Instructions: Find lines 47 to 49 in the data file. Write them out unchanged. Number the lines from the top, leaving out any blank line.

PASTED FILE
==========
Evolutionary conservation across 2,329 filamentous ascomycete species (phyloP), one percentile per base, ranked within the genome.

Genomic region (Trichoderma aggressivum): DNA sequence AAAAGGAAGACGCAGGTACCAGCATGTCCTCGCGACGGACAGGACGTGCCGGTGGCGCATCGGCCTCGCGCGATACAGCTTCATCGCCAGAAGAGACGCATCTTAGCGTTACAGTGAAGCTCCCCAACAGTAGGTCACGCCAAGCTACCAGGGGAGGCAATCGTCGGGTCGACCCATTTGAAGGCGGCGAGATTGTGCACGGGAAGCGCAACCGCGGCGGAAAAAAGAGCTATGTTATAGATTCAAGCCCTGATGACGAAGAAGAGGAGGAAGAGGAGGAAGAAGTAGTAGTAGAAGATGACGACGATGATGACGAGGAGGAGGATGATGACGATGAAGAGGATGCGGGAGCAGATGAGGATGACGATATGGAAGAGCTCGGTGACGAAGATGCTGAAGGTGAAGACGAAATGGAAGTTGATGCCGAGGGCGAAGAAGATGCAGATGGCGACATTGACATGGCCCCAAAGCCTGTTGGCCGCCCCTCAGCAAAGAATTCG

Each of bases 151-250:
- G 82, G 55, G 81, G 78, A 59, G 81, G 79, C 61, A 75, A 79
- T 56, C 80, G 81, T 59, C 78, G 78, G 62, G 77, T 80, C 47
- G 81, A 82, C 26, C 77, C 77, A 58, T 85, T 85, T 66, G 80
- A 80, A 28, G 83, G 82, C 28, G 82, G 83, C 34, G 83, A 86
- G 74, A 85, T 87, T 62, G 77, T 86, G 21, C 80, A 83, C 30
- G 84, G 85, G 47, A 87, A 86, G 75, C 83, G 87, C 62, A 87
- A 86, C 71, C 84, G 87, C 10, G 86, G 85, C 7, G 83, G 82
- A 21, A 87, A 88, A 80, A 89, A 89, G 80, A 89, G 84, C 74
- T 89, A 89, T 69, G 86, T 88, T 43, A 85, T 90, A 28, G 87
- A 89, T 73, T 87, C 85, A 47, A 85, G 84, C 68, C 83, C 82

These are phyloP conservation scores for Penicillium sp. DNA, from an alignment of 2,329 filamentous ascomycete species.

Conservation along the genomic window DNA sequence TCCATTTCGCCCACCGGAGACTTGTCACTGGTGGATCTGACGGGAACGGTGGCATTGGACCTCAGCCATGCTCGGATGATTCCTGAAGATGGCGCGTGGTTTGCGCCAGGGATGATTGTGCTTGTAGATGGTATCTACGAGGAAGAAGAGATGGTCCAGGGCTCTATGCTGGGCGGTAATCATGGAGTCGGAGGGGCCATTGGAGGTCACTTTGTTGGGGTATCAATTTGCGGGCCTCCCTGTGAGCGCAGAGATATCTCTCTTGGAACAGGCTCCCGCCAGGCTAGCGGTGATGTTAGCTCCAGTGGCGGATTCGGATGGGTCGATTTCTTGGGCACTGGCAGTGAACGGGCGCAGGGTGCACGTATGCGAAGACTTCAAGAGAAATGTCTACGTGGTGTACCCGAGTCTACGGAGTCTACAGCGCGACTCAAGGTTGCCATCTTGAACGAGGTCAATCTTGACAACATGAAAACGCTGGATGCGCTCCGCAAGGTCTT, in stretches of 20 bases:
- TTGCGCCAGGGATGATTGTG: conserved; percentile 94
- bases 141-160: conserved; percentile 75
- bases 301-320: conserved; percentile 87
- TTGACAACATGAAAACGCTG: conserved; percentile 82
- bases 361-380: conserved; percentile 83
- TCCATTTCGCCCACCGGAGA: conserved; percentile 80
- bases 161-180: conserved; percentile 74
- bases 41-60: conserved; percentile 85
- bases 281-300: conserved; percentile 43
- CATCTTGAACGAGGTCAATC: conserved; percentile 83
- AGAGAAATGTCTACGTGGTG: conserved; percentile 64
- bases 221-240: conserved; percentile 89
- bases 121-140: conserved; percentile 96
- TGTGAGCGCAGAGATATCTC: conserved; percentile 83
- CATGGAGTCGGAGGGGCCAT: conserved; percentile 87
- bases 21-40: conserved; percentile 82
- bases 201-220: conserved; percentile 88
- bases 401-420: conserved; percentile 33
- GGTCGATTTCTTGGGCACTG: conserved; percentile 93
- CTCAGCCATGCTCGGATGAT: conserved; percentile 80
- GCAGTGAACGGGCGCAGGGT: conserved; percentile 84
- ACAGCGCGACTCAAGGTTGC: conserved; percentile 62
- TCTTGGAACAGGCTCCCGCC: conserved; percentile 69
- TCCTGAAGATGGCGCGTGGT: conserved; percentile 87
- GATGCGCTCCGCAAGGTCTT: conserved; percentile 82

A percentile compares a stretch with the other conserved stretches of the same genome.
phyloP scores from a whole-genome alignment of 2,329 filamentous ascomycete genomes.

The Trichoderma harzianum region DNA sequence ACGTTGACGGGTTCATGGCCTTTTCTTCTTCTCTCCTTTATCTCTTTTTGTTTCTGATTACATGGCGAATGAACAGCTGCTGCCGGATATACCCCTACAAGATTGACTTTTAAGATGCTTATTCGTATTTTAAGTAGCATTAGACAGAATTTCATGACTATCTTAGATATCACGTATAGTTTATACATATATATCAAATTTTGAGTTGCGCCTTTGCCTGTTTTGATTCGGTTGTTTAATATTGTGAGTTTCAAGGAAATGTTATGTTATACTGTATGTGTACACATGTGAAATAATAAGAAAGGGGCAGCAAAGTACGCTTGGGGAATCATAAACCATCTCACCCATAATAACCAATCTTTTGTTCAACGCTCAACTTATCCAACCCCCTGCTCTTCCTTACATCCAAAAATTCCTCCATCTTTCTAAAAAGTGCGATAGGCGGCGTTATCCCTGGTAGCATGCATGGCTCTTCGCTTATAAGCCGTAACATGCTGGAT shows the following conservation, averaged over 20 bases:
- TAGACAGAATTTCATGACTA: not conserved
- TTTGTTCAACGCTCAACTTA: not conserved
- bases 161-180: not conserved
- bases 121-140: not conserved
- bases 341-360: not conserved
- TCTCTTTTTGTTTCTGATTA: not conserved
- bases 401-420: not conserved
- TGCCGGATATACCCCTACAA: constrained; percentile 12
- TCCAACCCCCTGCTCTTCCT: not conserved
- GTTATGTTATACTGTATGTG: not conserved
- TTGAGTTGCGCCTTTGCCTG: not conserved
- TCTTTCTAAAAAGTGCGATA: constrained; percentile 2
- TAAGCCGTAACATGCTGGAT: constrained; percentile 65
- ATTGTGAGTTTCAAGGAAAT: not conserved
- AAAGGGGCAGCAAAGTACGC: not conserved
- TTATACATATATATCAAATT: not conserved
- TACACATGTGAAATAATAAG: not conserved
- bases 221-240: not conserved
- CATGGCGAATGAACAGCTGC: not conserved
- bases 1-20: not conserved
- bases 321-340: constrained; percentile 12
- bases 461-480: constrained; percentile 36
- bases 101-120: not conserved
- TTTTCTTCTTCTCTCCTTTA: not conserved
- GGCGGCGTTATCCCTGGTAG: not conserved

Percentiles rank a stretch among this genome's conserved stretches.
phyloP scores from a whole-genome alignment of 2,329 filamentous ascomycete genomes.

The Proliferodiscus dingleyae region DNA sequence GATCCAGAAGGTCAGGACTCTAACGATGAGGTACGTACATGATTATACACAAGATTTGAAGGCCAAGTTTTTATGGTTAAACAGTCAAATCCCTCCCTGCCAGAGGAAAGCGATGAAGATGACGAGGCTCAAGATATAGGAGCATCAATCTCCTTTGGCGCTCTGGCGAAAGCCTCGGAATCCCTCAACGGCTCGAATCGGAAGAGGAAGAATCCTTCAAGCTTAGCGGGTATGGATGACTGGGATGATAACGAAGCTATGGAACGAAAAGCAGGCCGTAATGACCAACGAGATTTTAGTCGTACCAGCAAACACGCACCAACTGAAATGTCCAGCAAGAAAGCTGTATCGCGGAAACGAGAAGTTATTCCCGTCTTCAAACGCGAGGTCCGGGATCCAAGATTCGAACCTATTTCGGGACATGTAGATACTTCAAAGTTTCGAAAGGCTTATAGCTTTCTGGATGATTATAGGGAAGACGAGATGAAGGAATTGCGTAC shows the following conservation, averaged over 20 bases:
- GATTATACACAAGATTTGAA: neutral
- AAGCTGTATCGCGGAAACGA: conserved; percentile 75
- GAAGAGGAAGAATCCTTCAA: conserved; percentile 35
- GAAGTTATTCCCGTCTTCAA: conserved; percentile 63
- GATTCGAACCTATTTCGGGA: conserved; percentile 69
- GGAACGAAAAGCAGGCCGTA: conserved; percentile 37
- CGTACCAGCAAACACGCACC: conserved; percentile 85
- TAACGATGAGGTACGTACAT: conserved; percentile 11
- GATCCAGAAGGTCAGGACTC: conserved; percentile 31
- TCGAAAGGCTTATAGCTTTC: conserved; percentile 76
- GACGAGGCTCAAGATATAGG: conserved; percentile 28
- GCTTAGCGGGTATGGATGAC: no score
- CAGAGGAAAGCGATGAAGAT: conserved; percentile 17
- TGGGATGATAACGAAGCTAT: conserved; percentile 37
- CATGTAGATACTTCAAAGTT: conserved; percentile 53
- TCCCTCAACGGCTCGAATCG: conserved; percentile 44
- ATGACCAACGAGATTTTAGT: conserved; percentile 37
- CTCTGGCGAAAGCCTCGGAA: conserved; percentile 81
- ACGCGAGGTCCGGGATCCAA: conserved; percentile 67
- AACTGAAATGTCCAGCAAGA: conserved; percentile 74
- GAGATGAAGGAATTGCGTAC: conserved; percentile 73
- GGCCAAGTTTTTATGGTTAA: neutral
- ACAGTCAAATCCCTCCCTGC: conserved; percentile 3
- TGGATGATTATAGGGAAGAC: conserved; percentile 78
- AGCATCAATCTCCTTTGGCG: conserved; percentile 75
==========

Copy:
- bases 121-140: not conserved
- bases 341-360: not conserved
- TCTCTTTTTGTTTCTGATTA: not conserved